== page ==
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Security Policies Made Easy in New Virtual Network Management Center 2.0

August 27, 2012 at 5:00 am PST

As VMworld swings into high gear on a bright Monday morning in San Francisco (well it promises to be bright, once the sun comes up here), we continue our series on the virtualization product updates we are unveiling this week (see earlier news on the new Nexus 1000V and the ASA Cloud Firewall). One of the exciting new components of our Nexus 1000V virtualization stack is the Cisco Virtual Network Management Center (VNMC) 2.0, part of the Intelligent Automation portfolio.

VNMC 2.0 is a template-driven policy management tool that is now bundled with Cisco Virtual Security Gateway (VSG) and Cisco ASA 1000V Cloud Firewall. This new release now has expanded capabilities to configure the security of your virtual cloud environment. Because VNMC 2.0 is such a step up from prior releases, and fewer people are familiar with its functionality, this is going to be a bit longer of a post than usual (but with lots of screen shots).

Let’s take a look at some of the key VNMC features and how it works with the two virtual firewalls:

Resource Objects for ASA 1000V

Cisco VNMC abstracts the devices it manages. As part of provisioning, devices are configured to point to Cisco VNMC for policy management. Cisco VNMC discovers all devices and lists them under the Resources pane. In addition to the ASA 1000V, the Resources pane has other resources such as Cisco VSGs, VSMs, and VMs.

VNMC screen shot
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The Next Evolution of Cisco’s Nexus 1000V Virtual Switch to be Featured at VMworld

August 24, 2012 at 5:00 am PST
Remote Active - Standby VSM pairs

VSM's across remote data centers

Nothing sits around and gets stale for long at Cisco (outside the break rooms anyway). On the heels of shipping our Nexus 1000V 1.5.2 release earlier this week (which you can download from here), we are ramping up to show the upcoming generation of the virtual switch next week at VMworld in San Francisco. This new major release 2.1 will be going into beta in October, and will represent a quantum leap in ease of deployment and management, as well as greater security for cloud environments.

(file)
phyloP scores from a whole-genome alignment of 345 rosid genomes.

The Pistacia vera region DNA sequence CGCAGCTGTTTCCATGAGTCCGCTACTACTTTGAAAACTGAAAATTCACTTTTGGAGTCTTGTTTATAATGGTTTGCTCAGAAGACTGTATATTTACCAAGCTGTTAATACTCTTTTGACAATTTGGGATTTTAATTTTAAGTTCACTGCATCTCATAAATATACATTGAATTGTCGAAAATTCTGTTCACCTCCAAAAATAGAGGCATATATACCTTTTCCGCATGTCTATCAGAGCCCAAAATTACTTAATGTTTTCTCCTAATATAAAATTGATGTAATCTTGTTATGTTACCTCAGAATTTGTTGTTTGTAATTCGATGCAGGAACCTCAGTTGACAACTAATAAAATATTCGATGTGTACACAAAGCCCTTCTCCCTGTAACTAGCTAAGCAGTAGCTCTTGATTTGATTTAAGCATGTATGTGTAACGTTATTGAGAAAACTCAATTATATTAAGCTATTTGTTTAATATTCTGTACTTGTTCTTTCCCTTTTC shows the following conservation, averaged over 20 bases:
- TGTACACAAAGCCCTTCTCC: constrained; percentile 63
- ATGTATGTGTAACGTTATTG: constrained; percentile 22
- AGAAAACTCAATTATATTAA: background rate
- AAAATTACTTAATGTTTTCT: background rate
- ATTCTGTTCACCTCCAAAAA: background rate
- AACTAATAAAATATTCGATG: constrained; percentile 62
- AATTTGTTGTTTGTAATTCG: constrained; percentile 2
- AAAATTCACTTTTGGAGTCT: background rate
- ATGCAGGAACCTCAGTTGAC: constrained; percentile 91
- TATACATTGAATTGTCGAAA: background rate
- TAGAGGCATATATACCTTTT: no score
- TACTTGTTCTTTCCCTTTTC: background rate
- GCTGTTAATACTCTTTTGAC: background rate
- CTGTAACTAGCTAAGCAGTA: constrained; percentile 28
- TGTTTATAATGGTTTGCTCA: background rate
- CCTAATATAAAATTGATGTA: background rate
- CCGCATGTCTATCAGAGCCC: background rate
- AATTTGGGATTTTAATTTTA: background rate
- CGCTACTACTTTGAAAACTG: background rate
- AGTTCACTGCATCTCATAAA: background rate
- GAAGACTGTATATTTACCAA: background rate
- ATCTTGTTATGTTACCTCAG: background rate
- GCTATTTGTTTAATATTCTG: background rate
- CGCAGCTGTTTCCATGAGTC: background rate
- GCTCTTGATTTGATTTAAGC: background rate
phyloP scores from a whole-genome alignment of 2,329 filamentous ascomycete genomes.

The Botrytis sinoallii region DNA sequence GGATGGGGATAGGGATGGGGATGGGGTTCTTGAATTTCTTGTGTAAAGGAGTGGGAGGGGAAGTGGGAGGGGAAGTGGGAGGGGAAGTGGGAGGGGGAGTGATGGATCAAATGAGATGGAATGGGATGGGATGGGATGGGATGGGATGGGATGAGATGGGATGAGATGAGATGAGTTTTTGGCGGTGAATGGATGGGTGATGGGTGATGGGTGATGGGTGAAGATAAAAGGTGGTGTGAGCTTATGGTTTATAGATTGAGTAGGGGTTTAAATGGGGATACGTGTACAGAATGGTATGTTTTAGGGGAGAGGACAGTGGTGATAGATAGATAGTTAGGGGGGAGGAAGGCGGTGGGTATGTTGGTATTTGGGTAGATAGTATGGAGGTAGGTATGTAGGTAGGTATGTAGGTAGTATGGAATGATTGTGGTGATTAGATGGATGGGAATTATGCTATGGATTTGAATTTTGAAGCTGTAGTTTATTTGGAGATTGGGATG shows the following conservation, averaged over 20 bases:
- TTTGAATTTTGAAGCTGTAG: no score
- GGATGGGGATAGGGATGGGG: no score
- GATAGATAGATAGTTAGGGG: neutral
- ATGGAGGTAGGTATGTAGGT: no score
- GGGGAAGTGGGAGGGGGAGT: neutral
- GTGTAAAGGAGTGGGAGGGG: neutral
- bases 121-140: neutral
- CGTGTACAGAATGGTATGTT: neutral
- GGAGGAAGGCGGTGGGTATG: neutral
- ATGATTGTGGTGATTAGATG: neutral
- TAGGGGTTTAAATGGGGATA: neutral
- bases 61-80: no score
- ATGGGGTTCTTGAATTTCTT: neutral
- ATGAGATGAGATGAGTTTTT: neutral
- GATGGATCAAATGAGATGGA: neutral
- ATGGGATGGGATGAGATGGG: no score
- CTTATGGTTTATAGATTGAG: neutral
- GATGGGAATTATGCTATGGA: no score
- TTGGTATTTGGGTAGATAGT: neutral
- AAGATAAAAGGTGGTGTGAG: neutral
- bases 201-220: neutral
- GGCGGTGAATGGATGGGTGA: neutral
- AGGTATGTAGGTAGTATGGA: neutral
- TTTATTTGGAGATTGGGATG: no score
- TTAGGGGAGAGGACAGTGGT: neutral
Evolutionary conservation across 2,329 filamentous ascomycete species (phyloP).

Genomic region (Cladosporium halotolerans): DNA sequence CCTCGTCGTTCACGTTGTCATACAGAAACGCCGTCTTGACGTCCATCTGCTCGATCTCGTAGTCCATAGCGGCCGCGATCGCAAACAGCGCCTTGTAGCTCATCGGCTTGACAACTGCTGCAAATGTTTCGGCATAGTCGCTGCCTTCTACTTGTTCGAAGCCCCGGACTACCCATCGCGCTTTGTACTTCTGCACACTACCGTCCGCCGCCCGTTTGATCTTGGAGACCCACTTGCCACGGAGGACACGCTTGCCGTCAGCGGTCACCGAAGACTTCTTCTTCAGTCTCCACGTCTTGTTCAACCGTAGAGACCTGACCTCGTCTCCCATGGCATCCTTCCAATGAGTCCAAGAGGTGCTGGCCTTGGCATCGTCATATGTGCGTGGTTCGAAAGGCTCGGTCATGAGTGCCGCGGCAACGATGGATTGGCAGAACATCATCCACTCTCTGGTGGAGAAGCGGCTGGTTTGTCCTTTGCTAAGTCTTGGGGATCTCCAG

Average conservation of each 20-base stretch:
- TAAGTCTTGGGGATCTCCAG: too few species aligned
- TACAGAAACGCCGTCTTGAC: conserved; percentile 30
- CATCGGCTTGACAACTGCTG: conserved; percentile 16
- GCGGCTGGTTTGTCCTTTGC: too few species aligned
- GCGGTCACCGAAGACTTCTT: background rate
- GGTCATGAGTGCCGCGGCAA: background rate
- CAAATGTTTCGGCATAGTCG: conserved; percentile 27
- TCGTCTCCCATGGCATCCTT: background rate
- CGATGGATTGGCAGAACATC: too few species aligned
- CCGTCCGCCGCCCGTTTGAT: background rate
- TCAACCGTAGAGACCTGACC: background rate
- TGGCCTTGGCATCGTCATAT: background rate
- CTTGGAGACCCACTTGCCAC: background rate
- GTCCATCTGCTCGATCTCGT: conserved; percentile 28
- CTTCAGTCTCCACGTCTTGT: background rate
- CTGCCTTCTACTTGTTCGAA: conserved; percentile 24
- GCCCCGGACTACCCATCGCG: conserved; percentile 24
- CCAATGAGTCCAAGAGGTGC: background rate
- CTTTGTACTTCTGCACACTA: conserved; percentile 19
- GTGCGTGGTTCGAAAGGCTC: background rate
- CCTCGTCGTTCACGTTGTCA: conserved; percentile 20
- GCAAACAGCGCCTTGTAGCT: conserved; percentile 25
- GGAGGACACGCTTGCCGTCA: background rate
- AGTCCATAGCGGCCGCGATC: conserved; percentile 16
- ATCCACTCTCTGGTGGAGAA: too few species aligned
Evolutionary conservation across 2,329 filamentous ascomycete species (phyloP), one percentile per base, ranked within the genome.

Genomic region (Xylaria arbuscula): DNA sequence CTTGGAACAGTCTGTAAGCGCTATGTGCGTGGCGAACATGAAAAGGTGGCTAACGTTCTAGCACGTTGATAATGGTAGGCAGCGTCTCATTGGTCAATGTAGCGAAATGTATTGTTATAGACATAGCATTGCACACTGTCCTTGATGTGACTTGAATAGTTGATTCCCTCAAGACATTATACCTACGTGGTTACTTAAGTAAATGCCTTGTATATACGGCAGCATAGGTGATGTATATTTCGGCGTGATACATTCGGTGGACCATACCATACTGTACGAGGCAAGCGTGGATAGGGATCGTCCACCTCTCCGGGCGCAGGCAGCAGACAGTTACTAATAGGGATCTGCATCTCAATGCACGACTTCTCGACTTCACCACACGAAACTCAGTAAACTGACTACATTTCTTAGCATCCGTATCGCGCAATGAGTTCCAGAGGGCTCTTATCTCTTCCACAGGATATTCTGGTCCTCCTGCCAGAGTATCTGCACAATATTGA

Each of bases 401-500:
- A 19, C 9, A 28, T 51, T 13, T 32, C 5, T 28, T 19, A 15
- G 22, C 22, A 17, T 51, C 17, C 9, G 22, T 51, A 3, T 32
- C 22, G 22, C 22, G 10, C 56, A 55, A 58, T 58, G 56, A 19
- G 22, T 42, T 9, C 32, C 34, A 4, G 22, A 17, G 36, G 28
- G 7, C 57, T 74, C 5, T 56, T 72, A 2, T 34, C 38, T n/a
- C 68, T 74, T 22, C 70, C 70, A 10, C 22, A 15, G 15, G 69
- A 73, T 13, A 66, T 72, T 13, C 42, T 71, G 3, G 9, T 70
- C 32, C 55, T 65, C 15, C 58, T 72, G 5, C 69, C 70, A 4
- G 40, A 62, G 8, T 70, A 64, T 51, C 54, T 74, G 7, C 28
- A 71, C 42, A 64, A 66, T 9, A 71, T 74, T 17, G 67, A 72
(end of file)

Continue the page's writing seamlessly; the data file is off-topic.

Features of the new Nexus 1000V 2.1 Release:

  • vCenter Plug-in – Provides a holistic view of the virtual network to the server administrator from within VMware vCenter. A Nexus 1000V dashboard in vCenter shows the virtual supervisor module (VSM) and virtual ethernet module (VEM) details, such as VSM health status, license information, PNIC information, connected VM’s, et al.
  • Support for Cisco TrustSec -- Extends Cisco TrustSec security solutions for network-based segmentation of users and physical workloads to virtual workloads, leveraging Security Group Tags (SGT) for defining security segments. Data center segmentation and consistent security policy enforcement can now be implemented across physical and virtual workloads.
  • Cross Data Center High-availability – Supports split Active and Standby Nexus 1000V Virtual Supervisor Modules (VSMs) across two data centers to implement cross-DC clusters and VM mobility while ensuring high availability. In addition, VSM’s in the data center can support VEM’s at remote branch offices. Read More »

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vPath: The Secret Sauce to Enabling Virtual Network Services

July 31, 2012 at 4:09 pm PST

Wow, there’s been a lot of news in the SDN and virtual networking space in the last week or so! VMware acquiring Nicira, and Oracle acquiring Xsigo are testimony to how important virtual overlay networks and virtual switching infrastructure has become for data center vendors, and how integral they are to each company’s strategy. Speaking of our own Nexus 1000V-based virtual networks, last week I provided an overview and some new resources on Virtual Extensible LANs (VXLAN) for Nexus 1000V virtual switches. That turned out to be quite a popular post, so I’m following up this week on another fundamental component of Nexus 1000V-based virtual networks, vPath, the secret sauce that allows us to deploy virtual network services in the data center.